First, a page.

1. You’re not eating enough
No doubt you’ve all heard the one about how your gains come while you’re out of the gym not actually whilst you’re training. Adequate recovery is an essential part of making progress on any strength program and recovery begins with providing your body with the nutrients it requires to adapt. Here are some good baselines for food and drink consumption that will keep your body happy and your progress in the weight room going:
– Eat 1.5g of protein per kg of bodyweight
– Drink 0.6-0.7 ounces per pound of bodyweight or 39 ml per kg of bodyweight
*An interesting fact for you: Hydration is the greatest determinant of strength. A drop of 1.5% in water levels translates in drop of 10% your maximal strength*
– Fish oil and multi-vitamin are musts for most
– Carb intake should suit your goals. But broadly speaking the goal on this site is performance and golf performance, we need carbs to fuel our workouts and our play on the course as well as help us recover for the next one.
2. Not enough consistency in exercise selection
Here’s the thing, personal trainers who should know better and the P90x disciples will tell you that you need to constantly vary your training program so as to stop your body becoming adapted to the exercises and prevent plateaus. This is where the idea of ‘muscle confusion’ has developed. Muscle confusion is a complete myth. Yes we do need SLIGHT changes to the exercise to keep progressing but these changes should be made to the intensity of an exercise (lifting more weight), modifying set and rep schemes, or variations on the lifts such as a sumo deadlift as opposed to a conventional deadlift or a narrow grip bench instead of wide grip, NOT wholesale changes to your routine every 4 weeks.
Let me give you an example; olympic weightlifters are some of the strongest, most powerful, guys on the planet. These guys will typically only do about 6 exercises in a entire year of training (and these guys are training 6-8 hours a day, 5 or 6 days a week) so as you can imagine they are repeating the same exercises a lot!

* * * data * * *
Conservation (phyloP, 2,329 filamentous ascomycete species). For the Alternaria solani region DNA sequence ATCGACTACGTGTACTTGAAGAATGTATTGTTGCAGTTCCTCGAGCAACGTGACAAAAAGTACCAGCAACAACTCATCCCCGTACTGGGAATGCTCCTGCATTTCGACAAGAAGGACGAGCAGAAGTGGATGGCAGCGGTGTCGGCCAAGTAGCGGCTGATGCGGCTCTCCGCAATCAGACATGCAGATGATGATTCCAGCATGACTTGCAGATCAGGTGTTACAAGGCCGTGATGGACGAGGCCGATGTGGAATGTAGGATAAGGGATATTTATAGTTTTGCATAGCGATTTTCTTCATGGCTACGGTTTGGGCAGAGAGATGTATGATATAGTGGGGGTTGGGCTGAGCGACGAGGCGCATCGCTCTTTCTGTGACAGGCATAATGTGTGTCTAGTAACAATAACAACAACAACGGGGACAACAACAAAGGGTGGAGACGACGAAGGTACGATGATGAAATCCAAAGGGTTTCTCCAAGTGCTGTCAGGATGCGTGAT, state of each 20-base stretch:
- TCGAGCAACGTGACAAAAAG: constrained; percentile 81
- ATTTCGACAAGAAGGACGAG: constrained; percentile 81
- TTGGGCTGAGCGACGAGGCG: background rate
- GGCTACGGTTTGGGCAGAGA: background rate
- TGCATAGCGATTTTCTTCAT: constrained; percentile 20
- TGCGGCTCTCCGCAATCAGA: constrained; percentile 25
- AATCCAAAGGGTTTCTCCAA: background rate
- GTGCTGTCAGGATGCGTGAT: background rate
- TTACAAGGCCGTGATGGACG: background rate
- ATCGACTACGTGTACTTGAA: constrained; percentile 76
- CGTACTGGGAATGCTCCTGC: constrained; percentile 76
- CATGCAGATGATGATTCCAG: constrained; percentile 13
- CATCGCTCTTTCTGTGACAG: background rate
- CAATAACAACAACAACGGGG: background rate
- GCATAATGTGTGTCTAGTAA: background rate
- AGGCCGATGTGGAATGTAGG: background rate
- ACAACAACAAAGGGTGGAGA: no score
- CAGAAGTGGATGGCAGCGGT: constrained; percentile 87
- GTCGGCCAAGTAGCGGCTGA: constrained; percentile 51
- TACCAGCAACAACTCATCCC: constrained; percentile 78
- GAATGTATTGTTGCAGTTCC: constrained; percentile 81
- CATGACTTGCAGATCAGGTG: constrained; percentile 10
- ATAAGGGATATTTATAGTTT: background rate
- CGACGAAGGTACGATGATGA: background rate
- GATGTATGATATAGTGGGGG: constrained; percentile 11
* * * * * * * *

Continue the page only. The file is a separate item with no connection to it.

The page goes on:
Bottom line is if you want to get stronger you need to repeat exercises on a session to session basis; otherwise who do you know you’ve actually got stronger!? Pick a few basic, multi-compound exercises (if you’re thinking squats, deadlifts and presses then you’d be right) repeat them on a session by session or week by week basis, and get really strong at them!
3. Not enough variety in exercise selection
Okay yeah this is the exact opposite of the last point so how does that work!? In reality there is a sweet spot between repeating the same exercises and adding slight variations we talked about above that varies from individual to individual depending on various factors such as strength level, recovery ability and training experience.
This is where an element of skill, knowledge, experience, intuition even art (okay maybe I’ve gone a bit to far now, but you get the point) comes into planning strength programs, but generally beginners will not need much if any variety, but as the athlete progresses and becomes stronger repeating the same exercises will lead to decreased adaptation and stalling progress and more exercise variety is required to stimulate new adaptation and progress.
4. You’re not using progressive overload
Progressive overload is the key stone of all good strength training programs. Progressive overload simply means doing more over time, adding 2 pounds to the bar each workout may not sound much but repeated for a few months and you are a hell of a lot stronger than you were! However you need smart programming to be able to continually exploit progressive overload, especially as you get stronger. Please take a look at this article 12 (well 13 actually) ways to use progressive overload for some smart ideas on how to program progressive overload.
5. You’re not following the rule of specificity
Specificity is a topic that really needs of a few thousand word essay to cover, but I’m guessing you probably don’t have time to read that (hell, I don’t have time to write that at the moment) so I’ll do my best to condense it down to a nice readable paragraph.
Take those aforementioned olympic weightlifters, they do the same six exercises because they have the most carryover to their performance. And you can bet your bottom dollar most of the time they’re doing clean and jerks and snatches as these are the skills of their sport. What does this mean for you golfers? The golf swing has one of the highest power requirements of any sport, as such it makes sense to place a heavy emphasis on training power. Take a look at the article linked to see my go-to moves for training power in golfers. Additionally, the golf swing is a complex, multi-plane movement, but it’s main components are a lateral motion (i.e. weight shift) and a rotational motion (i.e. shoulder and hip turn). Golfers should be training with lateral and rotational movements to really get the benefits of specificity in their golf fitness program. Please check out the article linked for ideas for exercises in lateral and rotational planes.